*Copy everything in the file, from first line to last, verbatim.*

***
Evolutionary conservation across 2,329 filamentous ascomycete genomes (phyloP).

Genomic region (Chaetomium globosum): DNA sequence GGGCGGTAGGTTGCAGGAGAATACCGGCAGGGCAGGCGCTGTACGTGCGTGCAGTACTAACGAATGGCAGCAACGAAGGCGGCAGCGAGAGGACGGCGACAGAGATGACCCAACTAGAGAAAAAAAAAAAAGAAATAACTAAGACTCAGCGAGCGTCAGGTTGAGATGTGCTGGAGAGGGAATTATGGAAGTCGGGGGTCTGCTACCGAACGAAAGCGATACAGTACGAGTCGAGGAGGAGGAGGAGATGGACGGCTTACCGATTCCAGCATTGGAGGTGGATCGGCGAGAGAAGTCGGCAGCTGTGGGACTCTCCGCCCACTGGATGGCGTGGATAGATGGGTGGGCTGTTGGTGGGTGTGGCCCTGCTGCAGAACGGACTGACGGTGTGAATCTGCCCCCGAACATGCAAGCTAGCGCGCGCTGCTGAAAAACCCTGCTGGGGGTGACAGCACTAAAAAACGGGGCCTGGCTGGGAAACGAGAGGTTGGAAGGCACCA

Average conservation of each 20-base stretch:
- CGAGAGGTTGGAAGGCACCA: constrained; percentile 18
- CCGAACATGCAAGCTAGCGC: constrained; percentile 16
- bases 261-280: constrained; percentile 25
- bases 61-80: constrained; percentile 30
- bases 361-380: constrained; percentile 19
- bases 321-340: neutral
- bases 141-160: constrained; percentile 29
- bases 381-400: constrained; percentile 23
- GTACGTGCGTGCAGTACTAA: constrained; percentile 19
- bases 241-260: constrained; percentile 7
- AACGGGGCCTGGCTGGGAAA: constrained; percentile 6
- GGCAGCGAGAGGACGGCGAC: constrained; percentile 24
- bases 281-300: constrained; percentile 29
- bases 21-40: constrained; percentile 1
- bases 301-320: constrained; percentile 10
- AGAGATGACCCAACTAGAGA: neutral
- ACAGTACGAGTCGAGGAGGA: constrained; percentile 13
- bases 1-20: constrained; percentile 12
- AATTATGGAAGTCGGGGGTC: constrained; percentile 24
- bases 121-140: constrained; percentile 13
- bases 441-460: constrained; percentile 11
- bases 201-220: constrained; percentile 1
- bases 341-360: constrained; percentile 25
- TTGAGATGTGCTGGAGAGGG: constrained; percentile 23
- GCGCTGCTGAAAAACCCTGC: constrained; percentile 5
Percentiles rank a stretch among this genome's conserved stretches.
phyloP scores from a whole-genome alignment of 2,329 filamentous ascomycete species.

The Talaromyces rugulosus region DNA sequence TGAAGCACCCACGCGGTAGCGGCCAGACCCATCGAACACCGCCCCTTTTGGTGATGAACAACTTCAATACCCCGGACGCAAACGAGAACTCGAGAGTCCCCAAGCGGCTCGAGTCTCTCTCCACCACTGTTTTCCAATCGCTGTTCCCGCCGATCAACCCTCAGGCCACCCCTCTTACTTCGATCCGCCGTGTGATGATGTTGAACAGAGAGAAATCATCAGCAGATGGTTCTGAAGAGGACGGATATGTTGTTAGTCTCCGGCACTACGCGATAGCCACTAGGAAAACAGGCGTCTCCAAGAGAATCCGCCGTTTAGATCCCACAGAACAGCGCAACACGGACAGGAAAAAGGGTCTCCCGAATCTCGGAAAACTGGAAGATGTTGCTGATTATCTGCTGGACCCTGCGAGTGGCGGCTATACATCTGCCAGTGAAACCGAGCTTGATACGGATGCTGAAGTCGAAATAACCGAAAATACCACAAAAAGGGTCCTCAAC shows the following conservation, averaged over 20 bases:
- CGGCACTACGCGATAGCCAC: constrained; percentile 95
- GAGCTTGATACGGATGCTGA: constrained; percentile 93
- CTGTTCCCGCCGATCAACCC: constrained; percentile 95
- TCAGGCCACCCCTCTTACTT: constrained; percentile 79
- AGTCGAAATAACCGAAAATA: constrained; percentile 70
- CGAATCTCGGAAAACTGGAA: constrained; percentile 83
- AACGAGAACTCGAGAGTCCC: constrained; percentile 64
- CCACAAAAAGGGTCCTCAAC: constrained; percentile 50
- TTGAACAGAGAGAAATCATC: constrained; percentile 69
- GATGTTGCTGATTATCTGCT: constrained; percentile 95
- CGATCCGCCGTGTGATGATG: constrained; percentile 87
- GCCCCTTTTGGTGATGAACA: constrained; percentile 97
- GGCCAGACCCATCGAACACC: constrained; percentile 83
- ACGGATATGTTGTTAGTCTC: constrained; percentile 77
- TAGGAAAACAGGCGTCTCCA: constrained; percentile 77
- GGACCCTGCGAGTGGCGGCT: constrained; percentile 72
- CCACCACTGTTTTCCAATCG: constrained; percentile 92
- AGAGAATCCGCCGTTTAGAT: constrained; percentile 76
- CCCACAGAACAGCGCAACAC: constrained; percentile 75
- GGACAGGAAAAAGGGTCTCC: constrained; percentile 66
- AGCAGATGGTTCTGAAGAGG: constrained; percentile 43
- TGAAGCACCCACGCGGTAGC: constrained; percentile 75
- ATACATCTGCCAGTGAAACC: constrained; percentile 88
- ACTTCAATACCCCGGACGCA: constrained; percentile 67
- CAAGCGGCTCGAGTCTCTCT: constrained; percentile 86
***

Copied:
Evolutionary conservation across 2,329 filamentous ascomycete genomes (phyloP).

Genomic region (Chaetomium globosum): DNA sequence GGGCGGTAGGTTGCAGGAGAATACCGGCAGGGCAGGCGCTGTACGTGCGTGCAGTACTAACGAATGGCAGCAACGAAGGCGGCAGCGAGAGGACGGCGACAGAGATGACCCAACTAGAGAAAAAAAAAAAAGAAATAACTAAGACTCAGCGAGCGTCAGGTTGAGATGTGCTGGAGAGGGAATTATGGAAGTCGGGGGTCTGCTACCGAACGAAAGCGATACAGTACGAGTCGAGGAGGAGGAGGAGATGGACGGCTTACCGATTCCAGCATTGGAGGTGGATCGGCGAGAGAAGTCGGCAGCTGTGGGACTCTCCGCCCACTGGATGGCGTGGATAGATGGGTGGGCTGTTGGTGGGTGTGGCCCTGCTGCAGAACGGACTGACGGTGTGAATCTGCCCCCGAACATGCAAGCTAGCGCGCGCTGCTGAAAAACCCTGCTGGGGGTGACAGCACTAAAAAACGGGGCCTGGCTGGGAAACGAGAGGTTGGAAGGCACCA

Average conservation of each 20-base stretch:
- CGAGAGGTTGGAAGGCACCA: constrained; percentile 18
- CCGAACATGCAAGCTAGCGC: constrained; percentile 16
- bases 261-280: constrained; percentile 25
- bases 61-80: constrained; percentile 30
- bases 361-380: constrained; percentile 19
- bases 321-340: neutral
- bases 141-160: constrained; percentile 29
- bases 381-400: constrained; percentile 23
- GTACGTGCGTGCAGTACTAA: constrained; percentile 19
- bases 241-260: constrained; percentile 7
- AACGGGGCCTGGCTGGGAAA: constrained; percentile 6
- GGCAGCGAGAGGACGGCGAC: constrained; percentile 24
- bases 281-300: constrained; percentile 29
- bases 21-40: constrained; percentile 1
- bases 301-320: constrained; percentile 10
- AGAGATGACCCAACTAGAGA: neutral
- ACAGTACGAGTCGAGGAGGA: constrained; percentile 13
- bases 1-20: constrained; percentile 12
- AATTATGGAAGTCGGGGGTC: constrained; percentile 24
- bases 121-140: constrained; percentile 13
- bases 441-460: constrained; percentile 11
- bases 201-220: constrained; percentile 1
- bases 341-360: constrained; percentile 25
- TTGAGATGTGCTGGAGAGGG: constrained; percentile 23
- GCGCTGCTGAAAAACCCTGC: constrained; percentile 5
Percentiles rank a stretch among this genome's conserved stretches.
phyloP scores from a whole-genome alignment of 2,329 filamentous ascomycete species.

The Talaromyces rugulosus region DNA sequence TGAAGCACCCACGCGGTAGCGGCCAGACCCATCGAACACCGCCCCTTTTGGTGATGAACAACTTCAATACCCCGGACGCAAACGAGAACTCGAGAGTCCCCAAGCGGCTCGAGTCTCTCTCCACCACTGTTTTCCAATCGCTGTTCCCGCCGATCAACCCTCAGGCCACCCCTCTTACTTCGATCCGCCGTGTGATGATGTTGAACAGAGAGAAATCATCAGCAGATGGTTCTGAAGAGGACGGATATGTTGTTAGTCTCCGGCACTACGCGATAGCCACTAGGAAAACAGGCGTCTCCAAGAGAATCCGCCGTTTAGATCCCACAGAACAGCGCAACACGGACAGGAAAAAGGGTCTCCCGAATCTCGGAAAACTGGAAGATGTTGCTGATTATCTGCTGGACCCTGCGAGTGGCGGCTATACATCTGCCAGTGAAACCGAGCTTGATACGGATGCTGAAGTCGAAATAACCGAAAATACCACAAAAAGGGTCCTCAAC shows the following conservation, averaged over 20 bases:
- CGGCACTACGCGATAGCCAC: constrained; percentile 95
- GAGCTTGATACGGATGCTGA: constrained; percentile 93
- CTGTTCCCGCCGATCAACCC: constrained; percentile 95
- TCAGGCCACCCCTCTTACTT: constrained; percentile 79
- AGTCGAAATAACCGAAAATA: constrained; percentile 70
- CGAATCTCGGAAAACTGGAA: constrained; percentile 83
- AACGAGAACTCGAGAGTCCC: constrained; percentile 64
- CCACAAAAAGGGTCCTCAAC: constrained; percentile 50
- TTGAACAGAGAGAAATCATC: constrained; percentile 69
- GATGTTGCTGATTATCTGCT: constrained; percentile 95
- CGATCCGCCGTGTGATGATG: constrained; percentile 87
- GCCCCTTTTGGTGATGAACA: constrained; percentile 97
- GGCCAGACCCATCGAACACC: constrained; percentile 83
- ACGGATATGTTGTTAGTCTC: constrained; percentile 77
- TAGGAAAACAGGCGTCTCCA: constrained; percentile 77
- GGACCCTGCGAGTGGCGGCT: constrained; percentile 72
- CCACCACTGTTTTCCAATCG: constrained; percentile 92
- AGAGAATCCGCCGTTTAGAT: constrained; percentile 76
- CCCACAGAACAGCGCAACAC: constrained; percentile 75
- GGACAGGAAAAAGGGTCTCC: constrained; percentile 66
- AGCAGATGGTTCTGAAGAGG: constrained; percentile 43
- TGAAGCACCCACGCGGTAGC: constrained; percentile 75
- ATACATCTGCCAGTGAAACC: constrained; percentile 88
- ACTTCAATACCCCGGACGCA: constrained; percentile 67
- CAAGCGGCTCGAGTCTCTCT: constrained; percentile 86